Saturday, March 14, 2009

SATS on Sat

During the school year, our school administers the SAT about every 6 weeks. When I was younger and in desperate need of extra cash, I jumped on the opportunity to proctor. There followed a period when the test administrator could never find any proctors, so I continued to help out. Now, it's become a habit. A few hours on a Saturday morning - you drink your coffee, read the newspaper, and collect $98. A few of those Saturdays, and you've paid for some Red Sox tickets!

Usually, I administer the subject test - what used to be called the "Achievement Tests." I like that gig - I'm usually out of the building pretty quickly. However, in March the Subject Tests are not offered - so today I proctored the "Reasoning Tests" instead. As I watched these high school juniors work on their tests, I was suddenly glad not to be a high schooler any more. Imagine reporting to school at 7:45 am on a cold rainy Saturday morning, and sitting in a classroom filling in little bubbles until nearly 1 pm. The first test is an essay - they must write an essay based on an esoteric quote for 25 minutes. That's followed by 5 more 25 minute tests on math or English - with some random 5 minute breaks scattered in there. The final three sections are 20 minutes, 20 minutes and 10 minutes. As you can imagine, by test number 7, you're starting to see some glazed eyes. By test number 10 - the ten minute test - most are tossing down their pencils after 2 or 3 minutes.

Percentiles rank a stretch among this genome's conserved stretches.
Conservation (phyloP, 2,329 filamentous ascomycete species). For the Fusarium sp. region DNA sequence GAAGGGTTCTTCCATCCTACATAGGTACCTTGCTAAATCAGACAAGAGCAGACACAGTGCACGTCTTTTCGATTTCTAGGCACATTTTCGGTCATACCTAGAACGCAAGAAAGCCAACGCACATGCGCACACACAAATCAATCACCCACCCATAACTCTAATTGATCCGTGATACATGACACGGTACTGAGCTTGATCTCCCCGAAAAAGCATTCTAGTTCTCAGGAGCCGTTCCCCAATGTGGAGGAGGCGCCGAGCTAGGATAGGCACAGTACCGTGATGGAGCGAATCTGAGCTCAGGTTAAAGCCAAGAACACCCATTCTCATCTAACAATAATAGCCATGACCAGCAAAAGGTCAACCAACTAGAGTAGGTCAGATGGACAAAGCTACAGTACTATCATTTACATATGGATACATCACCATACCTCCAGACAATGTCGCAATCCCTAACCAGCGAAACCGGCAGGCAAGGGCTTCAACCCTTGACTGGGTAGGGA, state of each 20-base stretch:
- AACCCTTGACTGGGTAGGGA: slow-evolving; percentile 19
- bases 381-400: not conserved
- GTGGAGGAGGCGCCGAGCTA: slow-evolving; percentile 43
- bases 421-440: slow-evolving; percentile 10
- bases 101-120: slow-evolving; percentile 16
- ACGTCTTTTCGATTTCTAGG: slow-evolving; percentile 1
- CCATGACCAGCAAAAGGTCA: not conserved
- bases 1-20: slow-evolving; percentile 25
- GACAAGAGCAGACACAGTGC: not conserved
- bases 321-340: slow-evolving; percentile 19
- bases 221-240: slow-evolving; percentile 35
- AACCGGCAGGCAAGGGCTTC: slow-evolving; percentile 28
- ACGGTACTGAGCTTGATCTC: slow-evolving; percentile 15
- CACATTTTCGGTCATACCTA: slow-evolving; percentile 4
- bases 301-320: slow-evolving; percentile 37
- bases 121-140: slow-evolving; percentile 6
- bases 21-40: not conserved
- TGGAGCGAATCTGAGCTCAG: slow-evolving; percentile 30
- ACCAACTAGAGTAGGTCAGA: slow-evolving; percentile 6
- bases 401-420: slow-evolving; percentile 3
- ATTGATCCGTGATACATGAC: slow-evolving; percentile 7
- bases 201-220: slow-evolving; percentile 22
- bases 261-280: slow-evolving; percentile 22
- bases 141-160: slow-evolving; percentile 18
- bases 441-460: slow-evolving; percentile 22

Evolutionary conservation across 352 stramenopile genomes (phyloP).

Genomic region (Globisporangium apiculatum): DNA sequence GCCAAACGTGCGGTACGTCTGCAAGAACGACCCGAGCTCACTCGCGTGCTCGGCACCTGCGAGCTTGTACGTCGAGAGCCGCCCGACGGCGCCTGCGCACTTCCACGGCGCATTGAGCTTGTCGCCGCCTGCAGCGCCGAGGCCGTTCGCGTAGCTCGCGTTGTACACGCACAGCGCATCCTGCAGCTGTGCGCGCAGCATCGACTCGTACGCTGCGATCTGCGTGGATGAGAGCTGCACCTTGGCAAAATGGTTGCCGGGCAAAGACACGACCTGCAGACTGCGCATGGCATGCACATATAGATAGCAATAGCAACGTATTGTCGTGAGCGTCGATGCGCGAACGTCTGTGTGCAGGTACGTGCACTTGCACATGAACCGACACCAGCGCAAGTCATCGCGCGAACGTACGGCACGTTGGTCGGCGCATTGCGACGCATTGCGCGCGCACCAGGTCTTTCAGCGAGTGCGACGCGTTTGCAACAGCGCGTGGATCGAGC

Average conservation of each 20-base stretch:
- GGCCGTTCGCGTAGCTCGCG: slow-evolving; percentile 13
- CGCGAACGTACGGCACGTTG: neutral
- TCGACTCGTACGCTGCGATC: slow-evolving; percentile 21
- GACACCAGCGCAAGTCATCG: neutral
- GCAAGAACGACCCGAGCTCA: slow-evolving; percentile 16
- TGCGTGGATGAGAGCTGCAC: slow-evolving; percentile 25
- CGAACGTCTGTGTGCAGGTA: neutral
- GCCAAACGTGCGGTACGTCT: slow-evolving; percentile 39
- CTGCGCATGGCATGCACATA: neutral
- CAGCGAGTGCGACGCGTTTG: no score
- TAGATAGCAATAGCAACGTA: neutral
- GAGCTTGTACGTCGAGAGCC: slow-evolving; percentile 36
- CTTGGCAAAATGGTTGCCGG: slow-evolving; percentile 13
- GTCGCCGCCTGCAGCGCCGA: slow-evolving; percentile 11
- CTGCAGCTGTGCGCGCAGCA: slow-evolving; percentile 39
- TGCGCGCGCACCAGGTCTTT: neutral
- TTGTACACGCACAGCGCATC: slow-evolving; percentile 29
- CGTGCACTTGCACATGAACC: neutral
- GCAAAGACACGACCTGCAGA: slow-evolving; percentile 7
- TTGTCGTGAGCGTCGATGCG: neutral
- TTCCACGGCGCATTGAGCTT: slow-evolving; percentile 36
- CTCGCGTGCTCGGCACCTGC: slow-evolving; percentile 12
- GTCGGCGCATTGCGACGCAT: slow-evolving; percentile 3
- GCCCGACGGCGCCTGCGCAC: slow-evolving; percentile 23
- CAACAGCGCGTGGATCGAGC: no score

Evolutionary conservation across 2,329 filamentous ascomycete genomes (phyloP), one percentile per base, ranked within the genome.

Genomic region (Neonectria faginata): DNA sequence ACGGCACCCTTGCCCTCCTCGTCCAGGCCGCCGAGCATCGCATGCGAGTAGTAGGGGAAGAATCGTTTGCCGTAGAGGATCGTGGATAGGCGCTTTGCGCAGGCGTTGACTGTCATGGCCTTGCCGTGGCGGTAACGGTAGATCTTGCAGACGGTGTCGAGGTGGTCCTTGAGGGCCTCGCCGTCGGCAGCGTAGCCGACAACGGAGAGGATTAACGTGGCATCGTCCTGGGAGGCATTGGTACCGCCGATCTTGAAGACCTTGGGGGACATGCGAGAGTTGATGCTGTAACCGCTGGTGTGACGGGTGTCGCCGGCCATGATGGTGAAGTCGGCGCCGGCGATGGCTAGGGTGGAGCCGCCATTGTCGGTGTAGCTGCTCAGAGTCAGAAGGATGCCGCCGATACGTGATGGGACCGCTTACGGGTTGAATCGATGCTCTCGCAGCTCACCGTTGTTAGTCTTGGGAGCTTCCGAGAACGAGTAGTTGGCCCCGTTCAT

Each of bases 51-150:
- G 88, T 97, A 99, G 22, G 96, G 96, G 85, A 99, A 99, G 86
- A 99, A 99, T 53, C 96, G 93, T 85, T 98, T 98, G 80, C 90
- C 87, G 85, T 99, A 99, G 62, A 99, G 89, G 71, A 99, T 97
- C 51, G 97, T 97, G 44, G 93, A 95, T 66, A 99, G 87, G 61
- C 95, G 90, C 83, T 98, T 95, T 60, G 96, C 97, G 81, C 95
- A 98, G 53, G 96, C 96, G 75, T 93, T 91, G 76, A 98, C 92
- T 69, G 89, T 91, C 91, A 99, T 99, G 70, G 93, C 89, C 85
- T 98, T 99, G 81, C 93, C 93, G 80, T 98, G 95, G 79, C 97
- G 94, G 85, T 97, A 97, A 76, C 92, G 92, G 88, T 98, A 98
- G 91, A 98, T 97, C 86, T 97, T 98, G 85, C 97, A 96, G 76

The question you have to ask is: how well do these test assess ability? Should someone's high school career be summed up in one morning's test? Should someone's admission to a college hinge on this one morning?

Some colleges have jettisoned the SAT as the sole factor in admission. Many more are making noises that they might follow suit. I think they should look at the whole picture. What extra curriculars does the student have? What makes them special? Maybe the student only had an average score, but spent their weekends volunteering at Habitat or for the Food Bank - does that make them a better candidate?

I am a product of the public school system, and was happy with the education I received. Yet I remember my college guidance sessions - when the councilor suggested I look at nursing or teaching, which he saw as perfect careers for a woman. And I look at how the councilors at my independent school work with each student, discerning their interests and calling colleges to "sell" that student. Yes, that's what our parents pay for - but shouldn't every candidate for college admission get that consideration?

And, randomly, what are the odds that out of 15 students, I would have TWO named Jasmine?? Clearly, we have some lovers of Disney's "Aladdin" around here!



Blogger Kraxpelax said...

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7:45 PM  
Blogger Ted D said...

Beth, Angie did a ton of these when she was teaching before the kids came along so I can sort of feel your pain. But WOOT for the $98 dollars!

9:20 AM  
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